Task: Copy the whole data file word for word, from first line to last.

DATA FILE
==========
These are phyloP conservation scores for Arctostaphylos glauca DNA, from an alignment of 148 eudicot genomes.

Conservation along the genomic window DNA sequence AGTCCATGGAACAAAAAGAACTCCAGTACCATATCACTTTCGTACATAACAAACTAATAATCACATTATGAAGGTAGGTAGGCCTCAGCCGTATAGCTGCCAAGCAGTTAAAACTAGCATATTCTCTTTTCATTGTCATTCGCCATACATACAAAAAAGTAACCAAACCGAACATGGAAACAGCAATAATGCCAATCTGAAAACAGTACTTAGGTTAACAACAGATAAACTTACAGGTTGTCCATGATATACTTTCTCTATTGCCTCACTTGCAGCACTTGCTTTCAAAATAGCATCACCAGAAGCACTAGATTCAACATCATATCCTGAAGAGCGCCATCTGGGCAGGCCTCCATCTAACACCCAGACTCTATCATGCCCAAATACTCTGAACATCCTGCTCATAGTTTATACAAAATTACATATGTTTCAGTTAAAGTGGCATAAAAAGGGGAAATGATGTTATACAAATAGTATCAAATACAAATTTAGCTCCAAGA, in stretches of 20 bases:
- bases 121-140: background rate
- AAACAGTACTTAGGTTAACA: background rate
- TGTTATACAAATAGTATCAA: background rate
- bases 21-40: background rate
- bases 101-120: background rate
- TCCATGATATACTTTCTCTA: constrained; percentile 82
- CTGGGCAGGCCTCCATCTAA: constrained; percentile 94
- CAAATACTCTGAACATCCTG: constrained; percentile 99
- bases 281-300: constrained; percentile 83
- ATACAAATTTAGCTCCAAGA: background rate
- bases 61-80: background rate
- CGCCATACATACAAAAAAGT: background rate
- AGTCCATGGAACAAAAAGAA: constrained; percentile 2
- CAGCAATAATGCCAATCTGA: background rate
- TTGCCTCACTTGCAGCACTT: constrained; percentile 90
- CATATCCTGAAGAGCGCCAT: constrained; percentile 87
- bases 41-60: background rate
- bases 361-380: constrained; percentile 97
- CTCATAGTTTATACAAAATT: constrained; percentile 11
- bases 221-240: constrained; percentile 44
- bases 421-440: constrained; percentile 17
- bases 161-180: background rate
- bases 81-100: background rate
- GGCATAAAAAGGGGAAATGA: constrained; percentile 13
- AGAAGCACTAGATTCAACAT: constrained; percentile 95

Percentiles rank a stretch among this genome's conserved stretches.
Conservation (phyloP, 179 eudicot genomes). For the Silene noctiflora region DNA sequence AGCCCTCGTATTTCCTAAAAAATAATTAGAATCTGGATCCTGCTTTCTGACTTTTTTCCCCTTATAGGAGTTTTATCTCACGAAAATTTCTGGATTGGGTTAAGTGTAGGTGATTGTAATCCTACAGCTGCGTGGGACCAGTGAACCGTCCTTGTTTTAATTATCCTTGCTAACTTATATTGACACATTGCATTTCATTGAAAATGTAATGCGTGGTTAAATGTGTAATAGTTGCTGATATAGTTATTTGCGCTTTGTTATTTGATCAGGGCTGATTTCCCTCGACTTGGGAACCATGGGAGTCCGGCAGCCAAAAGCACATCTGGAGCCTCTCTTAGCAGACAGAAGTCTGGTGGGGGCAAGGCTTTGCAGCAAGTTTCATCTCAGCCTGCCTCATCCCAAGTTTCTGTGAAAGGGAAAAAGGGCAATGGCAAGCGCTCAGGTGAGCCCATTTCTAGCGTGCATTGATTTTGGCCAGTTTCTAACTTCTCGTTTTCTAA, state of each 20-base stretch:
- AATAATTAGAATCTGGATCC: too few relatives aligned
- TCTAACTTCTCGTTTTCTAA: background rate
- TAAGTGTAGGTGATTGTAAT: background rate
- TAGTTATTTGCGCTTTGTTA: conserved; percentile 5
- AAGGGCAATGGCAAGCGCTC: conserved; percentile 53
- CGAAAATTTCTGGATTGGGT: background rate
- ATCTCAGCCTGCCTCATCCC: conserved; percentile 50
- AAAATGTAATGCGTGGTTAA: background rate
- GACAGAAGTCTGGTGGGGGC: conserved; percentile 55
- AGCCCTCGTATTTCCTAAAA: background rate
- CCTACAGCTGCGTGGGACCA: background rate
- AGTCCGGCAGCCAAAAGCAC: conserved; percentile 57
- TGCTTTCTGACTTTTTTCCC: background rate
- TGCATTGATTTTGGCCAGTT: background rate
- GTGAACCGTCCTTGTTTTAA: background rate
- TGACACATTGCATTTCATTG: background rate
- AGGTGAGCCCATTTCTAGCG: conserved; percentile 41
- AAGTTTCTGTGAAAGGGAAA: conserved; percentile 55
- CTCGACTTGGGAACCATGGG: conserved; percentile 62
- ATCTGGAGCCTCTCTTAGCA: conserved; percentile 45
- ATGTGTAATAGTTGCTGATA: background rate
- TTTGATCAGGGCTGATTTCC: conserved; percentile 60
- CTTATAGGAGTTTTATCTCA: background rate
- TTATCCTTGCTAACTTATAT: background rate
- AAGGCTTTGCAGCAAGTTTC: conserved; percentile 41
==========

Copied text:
These are phyloP conservation scores for Arctostaphylos glauca DNA, from an alignment of 148 eudicot genomes.

Conservation along the genomic window DNA sequence AGTCCATGGAACAAAAAGAACTCCAGTACCATATCACTTTCGTACATAACAAACTAATAATCACATTATGAAGGTAGGTAGGCCTCAGCCGTATAGCTGCCAAGCAGTTAAAACTAGCATATTCTCTTTTCATTGTCATTCGCCATACATACAAAAAAGTAACCAAACCGAACATGGAAACAGCAATAATGCCAATCTGAAAACAGTACTTAGGTTAACAACAGATAAACTTACAGGTTGTCCATGATATACTTTCTCTATTGCCTCACTTGCAGCACTTGCTTTCAAAATAGCATCACCAGAAGCACTAGATTCAACATCATATCCTGAAGAGCGCCATCTGGGCAGGCCTCCATCTAACACCCAGACTCTATCATGCCCAAATACTCTGAACATCCTGCTCATAGTTTATACAAAATTACATATGTTTCAGTTAAAGTGGCATAAAAAGGGGAAATGATGTTATACAAATAGTATCAAATACAAATTTAGCTCCAAGA, in stretches of 20 bases:
- bases 121-140: background rate
- AAACAGTACTTAGGTTAACA: background rate
- TGTTATACAAATAGTATCAA: background rate
- bases 21-40: background rate
- bases 101-120: background rate
- TCCATGATATACTTTCTCTA: constrained; percentile 82
- CTGGGCAGGCCTCCATCTAA: constrained; percentile 94
- CAAATACTCTGAACATCCTG: constrained; percentile 99
- bases 281-300: constrained; percentile 83
- ATACAAATTTAGCTCCAAGA: background rate
- bases 61-80: background rate
- CGCCATACATACAAAAAAGT: background rate
- AGTCCATGGAACAAAAAGAA: constrained; percentile 2
- CAGCAATAATGCCAATCTGA: background rate
- TTGCCTCACTTGCAGCACTT: constrained; percentile 90
- CATATCCTGAAGAGCGCCAT: constrained; percentile 87
- bases 41-60: background rate
- bases 361-380: constrained; percentile 97
- CTCATAGTTTATACAAAATT: constrained; percentile 11
- bases 221-240: constrained; percentile 44
- bases 421-440: constrained; percentile 17
- bases 161-180: background rate
- bases 81-100: background rate
- GGCATAAAAAGGGGAAATGA: constrained; percentile 13
- AGAAGCACTAGATTCAACAT: constrained; percentile 95

Percentiles rank a stretch among this genome's conserved stretches.
Conservation (phyloP, 179 eudicot genomes). For the Silene noctiflora region DNA sequence AGCCCTCGTATTTCCTAAAAAATAATTAGAATCTGGATCCTGCTTTCTGACTTTTTTCCCCTTATAGGAGTTTTATCTCACGAAAATTTCTGGATTGGGTTAAGTGTAGGTGATTGTAATCCTACAGCTGCGTGGGACCAGTGAACCGTCCTTGTTTTAATTATCCTTGCTAACTTATATTGACACATTGCATTTCATTGAAAATGTAATGCGTGGTTAAATGTGTAATAGTTGCTGATATAGTTATTTGCGCTTTGTTATTTGATCAGGGCTGATTTCCCTCGACTTGGGAACCATGGGAGTCCGGCAGCCAAAAGCACATCTGGAGCCTCTCTTAGCAGACAGAAGTCTGGTGGGGGCAAGGCTTTGCAGCAAGTTTCATCTCAGCCTGCCTCATCCCAAGTTTCTGTGAAAGGGAAAAAGGGCAATGGCAAGCGCTCAGGTGAGCCCATTTCTAGCGTGCATTGATTTTGGCCAGTTTCTAACTTCTCGTTTTCTAA, state of each 20-base stretch:
- AATAATTAGAATCTGGATCC: too few relatives aligned
- TCTAACTTCTCGTTTTCTAA: background rate
- TAAGTGTAGGTGATTGTAAT: background rate
- TAGTTATTTGCGCTTTGTTA: conserved; percentile 5
- AAGGGCAATGGCAAGCGCTC: conserved; percentile 53
- CGAAAATTTCTGGATTGGGT: background rate
- ATCTCAGCCTGCCTCATCCC: conserved; percentile 50
- AAAATGTAATGCGTGGTTAA: background rate
- GACAGAAGTCTGGTGGGGGC: conserved; percentile 55
- AGCCCTCGTATTTCCTAAAA: background rate
- CCTACAGCTGCGTGGGACCA: background rate
- AGTCCGGCAGCCAAAAGCAC: conserved; percentile 57
- TGCTTTCTGACTTTTTTCCC: background rate
- TGCATTGATTTTGGCCAGTT: background rate
- GTGAACCGTCCTTGTTTTAA: background rate
- TGACACATTGCATTTCATTG: background rate
- AGGTGAGCCCATTTCTAGCG: conserved; percentile 41
- AAGTTTCTGTGAAAGGGAAA: conserved; percentile 55
- CTCGACTTGGGAACCATGGG: conserved; percentile 62
- ATCTGGAGCCTCTCTTAGCA: conserved; percentile 45
- ATGTGTAATAGTTGCTGATA: background rate
- TTTGATCAGGGCTGATTTCC: conserved; percentile 60
- CTTATAGGAGTTTTATCTCA: background rate
- TTATCCTTGCTAACTTATAT: background rate
- AAGGCTTTGCAGCAAGTTTC: conserved; percentile 41